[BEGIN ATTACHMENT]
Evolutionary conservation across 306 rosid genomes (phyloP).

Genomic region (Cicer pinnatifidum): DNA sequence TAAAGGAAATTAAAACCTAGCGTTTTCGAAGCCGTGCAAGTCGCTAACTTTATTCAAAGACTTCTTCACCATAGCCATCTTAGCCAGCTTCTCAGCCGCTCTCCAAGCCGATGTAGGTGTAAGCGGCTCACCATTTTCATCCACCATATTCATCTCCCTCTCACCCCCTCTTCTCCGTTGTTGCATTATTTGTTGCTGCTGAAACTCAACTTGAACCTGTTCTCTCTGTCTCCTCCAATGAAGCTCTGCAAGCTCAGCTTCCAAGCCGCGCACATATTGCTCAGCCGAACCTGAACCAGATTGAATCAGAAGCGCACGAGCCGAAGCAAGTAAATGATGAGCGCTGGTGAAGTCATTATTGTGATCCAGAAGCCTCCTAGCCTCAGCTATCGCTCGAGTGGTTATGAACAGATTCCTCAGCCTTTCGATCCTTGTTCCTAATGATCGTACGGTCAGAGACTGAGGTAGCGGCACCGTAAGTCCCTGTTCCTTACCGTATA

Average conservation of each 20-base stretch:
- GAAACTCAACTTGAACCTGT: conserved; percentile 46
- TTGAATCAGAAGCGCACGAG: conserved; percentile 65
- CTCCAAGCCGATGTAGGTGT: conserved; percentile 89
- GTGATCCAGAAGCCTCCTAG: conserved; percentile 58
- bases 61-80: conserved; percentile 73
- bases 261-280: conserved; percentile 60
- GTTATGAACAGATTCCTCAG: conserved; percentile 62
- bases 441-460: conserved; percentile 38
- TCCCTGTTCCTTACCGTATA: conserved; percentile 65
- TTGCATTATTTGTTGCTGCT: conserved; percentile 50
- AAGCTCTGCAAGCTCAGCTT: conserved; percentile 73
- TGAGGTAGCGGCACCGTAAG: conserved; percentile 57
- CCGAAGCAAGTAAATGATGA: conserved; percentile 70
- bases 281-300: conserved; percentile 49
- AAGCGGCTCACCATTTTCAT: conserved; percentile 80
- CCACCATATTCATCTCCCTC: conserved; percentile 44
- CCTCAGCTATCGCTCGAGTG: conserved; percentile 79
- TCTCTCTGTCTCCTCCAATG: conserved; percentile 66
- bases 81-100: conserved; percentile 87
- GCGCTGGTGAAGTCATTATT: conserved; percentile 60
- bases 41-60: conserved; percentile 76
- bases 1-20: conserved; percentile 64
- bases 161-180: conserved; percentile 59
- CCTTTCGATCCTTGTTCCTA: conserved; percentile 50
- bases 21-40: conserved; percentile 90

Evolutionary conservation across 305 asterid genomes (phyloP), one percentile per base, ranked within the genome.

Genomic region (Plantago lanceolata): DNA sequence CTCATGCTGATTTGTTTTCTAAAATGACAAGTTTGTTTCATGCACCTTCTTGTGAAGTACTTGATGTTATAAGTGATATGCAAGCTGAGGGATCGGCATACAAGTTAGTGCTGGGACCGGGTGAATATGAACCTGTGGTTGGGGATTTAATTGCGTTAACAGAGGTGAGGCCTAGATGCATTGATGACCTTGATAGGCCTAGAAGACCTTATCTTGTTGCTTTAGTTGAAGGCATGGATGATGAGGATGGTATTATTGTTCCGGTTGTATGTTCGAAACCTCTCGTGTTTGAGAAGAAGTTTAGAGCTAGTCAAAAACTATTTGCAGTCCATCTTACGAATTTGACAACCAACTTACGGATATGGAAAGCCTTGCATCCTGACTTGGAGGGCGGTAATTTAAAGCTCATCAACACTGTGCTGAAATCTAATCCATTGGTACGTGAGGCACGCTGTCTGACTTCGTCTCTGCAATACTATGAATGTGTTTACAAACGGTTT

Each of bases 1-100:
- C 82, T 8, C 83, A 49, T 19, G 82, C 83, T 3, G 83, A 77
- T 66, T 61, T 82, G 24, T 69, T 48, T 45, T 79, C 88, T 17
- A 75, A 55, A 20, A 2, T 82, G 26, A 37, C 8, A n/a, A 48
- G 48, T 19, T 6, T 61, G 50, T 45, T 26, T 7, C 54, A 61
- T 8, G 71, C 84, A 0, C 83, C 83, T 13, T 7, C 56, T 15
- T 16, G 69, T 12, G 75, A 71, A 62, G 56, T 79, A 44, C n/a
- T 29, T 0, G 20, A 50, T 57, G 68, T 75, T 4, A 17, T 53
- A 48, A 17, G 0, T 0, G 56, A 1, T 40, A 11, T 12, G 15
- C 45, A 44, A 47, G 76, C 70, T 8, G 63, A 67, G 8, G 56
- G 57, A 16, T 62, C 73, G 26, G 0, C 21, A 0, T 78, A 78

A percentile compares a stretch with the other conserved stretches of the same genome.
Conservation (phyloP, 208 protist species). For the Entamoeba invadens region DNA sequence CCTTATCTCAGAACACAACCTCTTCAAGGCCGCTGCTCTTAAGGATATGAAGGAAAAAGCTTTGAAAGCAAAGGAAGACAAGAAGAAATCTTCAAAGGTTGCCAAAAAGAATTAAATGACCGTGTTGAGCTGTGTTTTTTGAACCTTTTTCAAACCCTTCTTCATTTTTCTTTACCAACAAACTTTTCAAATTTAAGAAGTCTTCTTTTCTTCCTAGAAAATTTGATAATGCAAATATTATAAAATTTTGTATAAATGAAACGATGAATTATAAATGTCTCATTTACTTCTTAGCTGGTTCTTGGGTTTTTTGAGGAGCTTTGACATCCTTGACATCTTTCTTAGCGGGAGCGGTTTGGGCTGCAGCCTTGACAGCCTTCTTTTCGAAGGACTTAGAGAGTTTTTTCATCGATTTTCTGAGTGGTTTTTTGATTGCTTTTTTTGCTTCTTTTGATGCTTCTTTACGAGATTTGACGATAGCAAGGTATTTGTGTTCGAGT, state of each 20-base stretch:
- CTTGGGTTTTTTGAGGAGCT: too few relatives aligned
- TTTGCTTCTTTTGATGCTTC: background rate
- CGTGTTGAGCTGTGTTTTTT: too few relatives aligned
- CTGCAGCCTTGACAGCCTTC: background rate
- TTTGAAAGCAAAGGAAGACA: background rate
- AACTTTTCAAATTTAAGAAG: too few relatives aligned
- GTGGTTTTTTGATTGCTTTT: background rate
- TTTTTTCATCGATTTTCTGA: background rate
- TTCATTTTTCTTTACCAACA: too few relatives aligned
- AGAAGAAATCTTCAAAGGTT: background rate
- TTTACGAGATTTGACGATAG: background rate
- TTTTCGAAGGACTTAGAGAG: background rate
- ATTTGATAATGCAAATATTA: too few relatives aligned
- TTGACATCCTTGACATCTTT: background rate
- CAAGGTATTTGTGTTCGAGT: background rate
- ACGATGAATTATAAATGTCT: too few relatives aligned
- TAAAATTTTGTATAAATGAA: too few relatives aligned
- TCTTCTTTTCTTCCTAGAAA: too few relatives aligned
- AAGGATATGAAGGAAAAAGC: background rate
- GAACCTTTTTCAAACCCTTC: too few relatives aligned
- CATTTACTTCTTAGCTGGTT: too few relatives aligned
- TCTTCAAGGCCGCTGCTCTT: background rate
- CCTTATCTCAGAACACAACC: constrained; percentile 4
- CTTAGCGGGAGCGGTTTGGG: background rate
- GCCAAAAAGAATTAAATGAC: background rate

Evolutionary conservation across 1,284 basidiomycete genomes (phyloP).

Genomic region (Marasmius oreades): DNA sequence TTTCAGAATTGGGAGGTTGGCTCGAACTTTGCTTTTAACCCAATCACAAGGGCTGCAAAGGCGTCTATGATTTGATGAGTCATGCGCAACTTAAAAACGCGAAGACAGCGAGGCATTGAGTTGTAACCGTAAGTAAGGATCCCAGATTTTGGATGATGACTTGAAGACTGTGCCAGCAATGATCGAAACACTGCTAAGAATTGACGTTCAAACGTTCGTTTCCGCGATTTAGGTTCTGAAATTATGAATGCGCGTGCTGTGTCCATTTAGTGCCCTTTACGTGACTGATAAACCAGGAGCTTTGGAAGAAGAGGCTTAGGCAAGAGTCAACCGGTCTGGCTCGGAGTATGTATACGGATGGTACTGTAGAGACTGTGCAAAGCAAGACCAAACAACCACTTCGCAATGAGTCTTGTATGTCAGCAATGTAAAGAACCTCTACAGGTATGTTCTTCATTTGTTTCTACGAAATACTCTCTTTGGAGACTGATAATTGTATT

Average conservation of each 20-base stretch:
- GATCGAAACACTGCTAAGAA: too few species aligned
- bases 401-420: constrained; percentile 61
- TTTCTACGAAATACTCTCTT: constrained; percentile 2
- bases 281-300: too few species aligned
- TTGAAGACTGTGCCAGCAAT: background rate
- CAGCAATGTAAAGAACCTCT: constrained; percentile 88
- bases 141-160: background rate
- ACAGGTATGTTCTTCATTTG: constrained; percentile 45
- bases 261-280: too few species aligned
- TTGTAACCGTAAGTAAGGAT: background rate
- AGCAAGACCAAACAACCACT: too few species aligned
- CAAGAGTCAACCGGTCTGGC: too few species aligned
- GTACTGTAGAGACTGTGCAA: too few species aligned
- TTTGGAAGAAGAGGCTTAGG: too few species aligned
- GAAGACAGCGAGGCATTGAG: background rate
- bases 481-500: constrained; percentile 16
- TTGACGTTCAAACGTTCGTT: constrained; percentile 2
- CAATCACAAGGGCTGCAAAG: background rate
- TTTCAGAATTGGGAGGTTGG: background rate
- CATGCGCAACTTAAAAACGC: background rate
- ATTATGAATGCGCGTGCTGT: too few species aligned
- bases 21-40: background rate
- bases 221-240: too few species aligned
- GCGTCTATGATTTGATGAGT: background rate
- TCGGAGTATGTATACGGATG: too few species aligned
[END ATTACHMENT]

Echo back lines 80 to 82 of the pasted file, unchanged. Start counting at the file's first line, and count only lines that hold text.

- bases 261-280: too few species aligned
- TTGTAACCGTAAGTAAGGAT: background rate
- AGCAAGACCAAACAACCACT: too few species aligned